InAs/GaSb-based type II superlattices (T2SL) offer a manufacturable FPA technology
with FPA size, scalability and cost advantages over HgCdTe. Work at Jet Propulsion
Laboratory (JPL), Naval Research Laboratory (NRL), and Northwestern University
(NWU) has shown that the performance gap between HgCdTe and T2SL FPAs has
narrowed to within 5-10x over the last two years1,2,3. Due to the potential of T2SL
technology for fabrication of large format (> 1k x1k) and dual-band arrays, HRL has
recently resurrected efforts in this area4. We describe the progress on the FastFPA
program funded by the Army Night Vision Labs towards the development of detectors
and focal plane arrays (FPAs). Progress made in the areas of MBE growth, mesa diode
fabrication, dry etch processing, and FPA fabrication over the last one year is presented.
Polymer materials offer unique properties for fabrication of micro-optical systems. The ability to engineer the optical and
mechanical properties of polymers, the low cost of polymers, and the wide choice of fabrication methods make polymers
particularly attractive for low cost, and potential mass production of micro-optical elements and integrated micro-optical
systems. An overview of the current state of the art in polymer micro-optic fabrication technology and applications to
optical MEMS is presented.
An overview of the current state of the art in scanning micromirror technology for switching, imaging, and beam steering applications is presented. The requirements that drive the design and fabrication technology are covered. Electrostatic, electromagnetic, and magnetic actuation techniques are discussed as well as the motivation toward combdrive configurations from parallel plate configurations for large diameter (mm range) scanners. Suitability of surface micromachining, bulk micromachining, and silicon on insulator (SOI) micromachining technology is presented in the context of the length scale and performance for given scanner applications.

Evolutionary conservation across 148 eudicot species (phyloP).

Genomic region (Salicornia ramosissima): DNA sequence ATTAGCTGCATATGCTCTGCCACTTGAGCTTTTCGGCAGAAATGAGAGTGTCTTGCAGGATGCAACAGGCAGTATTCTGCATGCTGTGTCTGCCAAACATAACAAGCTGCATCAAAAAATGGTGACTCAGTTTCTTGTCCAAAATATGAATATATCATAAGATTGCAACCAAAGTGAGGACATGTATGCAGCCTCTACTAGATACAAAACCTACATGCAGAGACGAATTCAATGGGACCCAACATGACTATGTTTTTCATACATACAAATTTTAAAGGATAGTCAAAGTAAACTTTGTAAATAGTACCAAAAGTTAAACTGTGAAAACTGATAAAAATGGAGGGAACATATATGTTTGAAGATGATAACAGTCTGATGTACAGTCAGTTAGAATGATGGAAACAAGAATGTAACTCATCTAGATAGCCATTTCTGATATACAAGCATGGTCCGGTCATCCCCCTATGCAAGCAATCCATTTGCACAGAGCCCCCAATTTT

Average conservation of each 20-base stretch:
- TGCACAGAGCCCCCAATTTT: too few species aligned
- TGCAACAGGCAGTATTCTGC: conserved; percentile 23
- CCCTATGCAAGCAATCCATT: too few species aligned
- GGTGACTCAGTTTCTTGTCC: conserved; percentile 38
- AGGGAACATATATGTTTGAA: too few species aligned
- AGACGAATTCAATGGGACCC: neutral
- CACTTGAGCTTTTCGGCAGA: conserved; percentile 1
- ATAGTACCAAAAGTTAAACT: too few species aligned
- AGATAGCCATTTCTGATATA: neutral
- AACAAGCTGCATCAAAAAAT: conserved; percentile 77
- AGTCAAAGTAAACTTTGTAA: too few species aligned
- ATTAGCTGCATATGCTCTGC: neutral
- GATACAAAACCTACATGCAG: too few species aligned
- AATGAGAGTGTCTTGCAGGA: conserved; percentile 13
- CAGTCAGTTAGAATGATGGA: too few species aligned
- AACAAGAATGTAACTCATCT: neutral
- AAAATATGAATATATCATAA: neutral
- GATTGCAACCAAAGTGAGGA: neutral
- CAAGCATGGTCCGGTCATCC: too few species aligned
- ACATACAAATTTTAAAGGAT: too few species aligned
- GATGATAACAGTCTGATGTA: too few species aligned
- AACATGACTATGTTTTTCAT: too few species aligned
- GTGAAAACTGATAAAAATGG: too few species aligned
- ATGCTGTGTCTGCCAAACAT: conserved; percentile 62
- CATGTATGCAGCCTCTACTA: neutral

We have developed novel optical micro-electro-mechanical systems, (MEMS) and nano-electro-mechanical, (NEMS) optical components for applications including imaging, switching, and optical integrated circuits. This paper provides an overview of current optical MEMS/NEMS research projects in our integrated photonics laboratory at UCLA. Three optical MEMS/NEMS devices: a large, 1 mm diameter, scanning micromirror for imaging applications, an analog micromirror array for network switching applications, and a nanoscale photonic crystal switch for integrated photonic circuit applications will be described.
We have developed a novel wafer-scale single-crystalline silicon micromirror bonding process to fabricate optically flat micromirrors on polysilicon surface-micromachined 2D scanners. The electrostatically actuated 2D scanner has a mirror area of 450 micrometers x 450 micrometers and an optical scan angle of +/- ±7.5 degree(s). Compared to micromirrors made with a standard polysilicon surface-micromachining process, the radius of curvature of the micromirror has been improved by 1 50 times from 1.8 cm to 265 cm, with surface roughness < 10 nm. Besides, single-crystalline honeycomb micromirrors derived from silicon on insulator (SOI) have been developed to reduce the mass of the bonded mirror.
Proceedings Volume Editor (2)
This will count as one of your downloads.
You will have access to both the presentation and article (if available).